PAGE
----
In other words, be mindful of your inner experiences (Fahkry, 2016). Self-trust develops when we honor all of ourselves – regardless of whether we approve or disapprove of certain parts of us.
Trust Building Games and Exercises for Group Therapy
Jan Brinn, from Michigan State University (2014), shares suggestions for building trust and creating a safe environment. Trust-building activities (or, ‘icebreakers’) can be helpful in situations such as group therapy when bonding or building relationships is required. The purpose of these exercises and games is to enable participants to discover similarities and differences between the group and to develop empathy and respect.
“Chairs in a circle”
Create a circle of chairs, and ask group members to sit down. Invite one person to stand in the middle and take the chair away – so there is one less chair than people in the group. Alternatively, the therapist can be a ‘model’ and their chair removed.
The person in the middle shares something about themselves that other group members may relate to. For example, “My name is Jayne and I have been to Japan”. If the other members of the group either agree with the statement or have experienced the same thing, they stand up. Everyone standing (including the person in the middle) tries to find a seat on the remaining chairs.
Whoever is left standing is the new leader, and gets to make a statement. A variation on this activity is to set a theme/topic for the statements.
Put the therapy participants into small groups, and ask them to talk about what they have in common. Encourage them to think of unusual things, as well as the obvious ones. Such as eye color.
Let the group know that they have 15 minutes to come up with as many common facts as they can. The group with the most things in common wins the game.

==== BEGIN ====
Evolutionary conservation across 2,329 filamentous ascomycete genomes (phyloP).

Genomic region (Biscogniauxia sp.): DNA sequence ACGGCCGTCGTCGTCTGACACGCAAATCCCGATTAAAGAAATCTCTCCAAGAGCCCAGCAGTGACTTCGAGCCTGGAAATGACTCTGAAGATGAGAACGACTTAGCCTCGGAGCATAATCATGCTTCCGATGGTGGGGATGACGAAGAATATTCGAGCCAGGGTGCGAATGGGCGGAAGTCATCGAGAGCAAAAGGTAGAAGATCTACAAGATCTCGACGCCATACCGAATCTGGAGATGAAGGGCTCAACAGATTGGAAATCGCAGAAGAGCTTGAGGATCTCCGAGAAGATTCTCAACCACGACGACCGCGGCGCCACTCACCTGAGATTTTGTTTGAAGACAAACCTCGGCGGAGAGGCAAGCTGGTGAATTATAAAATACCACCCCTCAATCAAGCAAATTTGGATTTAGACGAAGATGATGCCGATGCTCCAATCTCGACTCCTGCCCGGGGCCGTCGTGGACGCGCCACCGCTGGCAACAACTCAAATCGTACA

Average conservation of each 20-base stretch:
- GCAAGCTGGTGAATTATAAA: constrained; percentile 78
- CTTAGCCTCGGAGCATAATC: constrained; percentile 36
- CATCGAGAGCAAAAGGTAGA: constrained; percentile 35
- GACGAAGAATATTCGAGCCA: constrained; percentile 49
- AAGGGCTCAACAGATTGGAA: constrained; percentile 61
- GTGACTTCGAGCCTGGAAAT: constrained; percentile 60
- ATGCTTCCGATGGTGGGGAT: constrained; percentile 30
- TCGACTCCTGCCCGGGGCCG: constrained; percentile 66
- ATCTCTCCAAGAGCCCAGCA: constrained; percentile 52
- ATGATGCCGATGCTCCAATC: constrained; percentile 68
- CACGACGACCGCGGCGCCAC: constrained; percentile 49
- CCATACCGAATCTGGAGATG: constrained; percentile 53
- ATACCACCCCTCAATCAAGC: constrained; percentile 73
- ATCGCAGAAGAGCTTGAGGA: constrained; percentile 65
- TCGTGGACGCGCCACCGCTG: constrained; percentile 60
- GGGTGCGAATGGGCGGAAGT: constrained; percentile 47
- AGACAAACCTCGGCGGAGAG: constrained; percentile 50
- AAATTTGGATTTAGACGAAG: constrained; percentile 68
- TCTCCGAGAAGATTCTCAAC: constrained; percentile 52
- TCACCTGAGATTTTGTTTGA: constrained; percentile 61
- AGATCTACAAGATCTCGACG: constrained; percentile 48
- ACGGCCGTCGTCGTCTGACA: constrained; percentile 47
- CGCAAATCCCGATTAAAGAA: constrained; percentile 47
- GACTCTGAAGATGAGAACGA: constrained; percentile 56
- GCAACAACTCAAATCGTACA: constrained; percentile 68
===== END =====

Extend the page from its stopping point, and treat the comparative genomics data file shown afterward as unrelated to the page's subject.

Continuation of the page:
“Tower of Trust”
Divide participants into groups, and explain that they have 15 minutes to build the tallest tower that they can, using materials such as 50 – 100 plastic cups, or 10 – 25 pipe-cleaners. After 15 minutes, measure each tower. Which one is tallest? Then, ask each group to explain the process they used to build the tower, the challenges that they faced and what they learned about working together as a trusting team.
“Fear in a Hat”
Once a safe and trusting environment has been established, this activity can be used to build empathy.
Provide the group with a hat, pieces of paper and writing materials. Each member of the group then records their personal fears anonymously on a piece of paper and places them into the hat. Then, each person takes a turn of reading the fear aloud and explaining how this may make the person feel. After all fears have been read, discuss how experiencing empathy, and having common fears may help teams to build trust.
Building Trust and Credibility in Business as a Leader
AllBusiness.com is one of the world’s largest online resources for small business. It delivers practical expertise and advice from some leaders in small business. Alice Scarlet is one such leader. The following is drawn from her advice on how to build trust and credibility as a leader.
Respect. So important. A leader cannot earn credibility and expect others to automatically respect them if they do not show others the respect that they deserve. Furthermore, keep in mind that a leader is not respected due to his or her power. It comes about by honorable use of that power (Scarlet, n.d.).
To earn credibility, a leader must first show that they are trustworthy. This cannot be proved via words. The leader needs to put themselves in positions that show their trusting activities so that followers can believe what they see (Scarlet, n.d.).
To become a credible leader, you need to make your loyalty to your people evident. If a problem occurs and rather than blaming someone else, you take responsibility, you can instantly earn a person’s loyalty. You must also be accountable for your actions. Therefore, if you do make an error – take ownership of the mistake. Fix it (if you can). Then, move on. A team will not trust and respect you if you place the blame on them, or allow them to take the burden of your mistakes (Scarlet, n.d.).
A credible leader keeps their goals in mind and always tries to find the best way to make those goals a reality. People will only follow someone who has a set goal or ‘destination’. Therefore, part of building trust as a leader is to focus on what the team needs to achieve in the long run, and how to take the team to the next level (Scarlet, n.d.).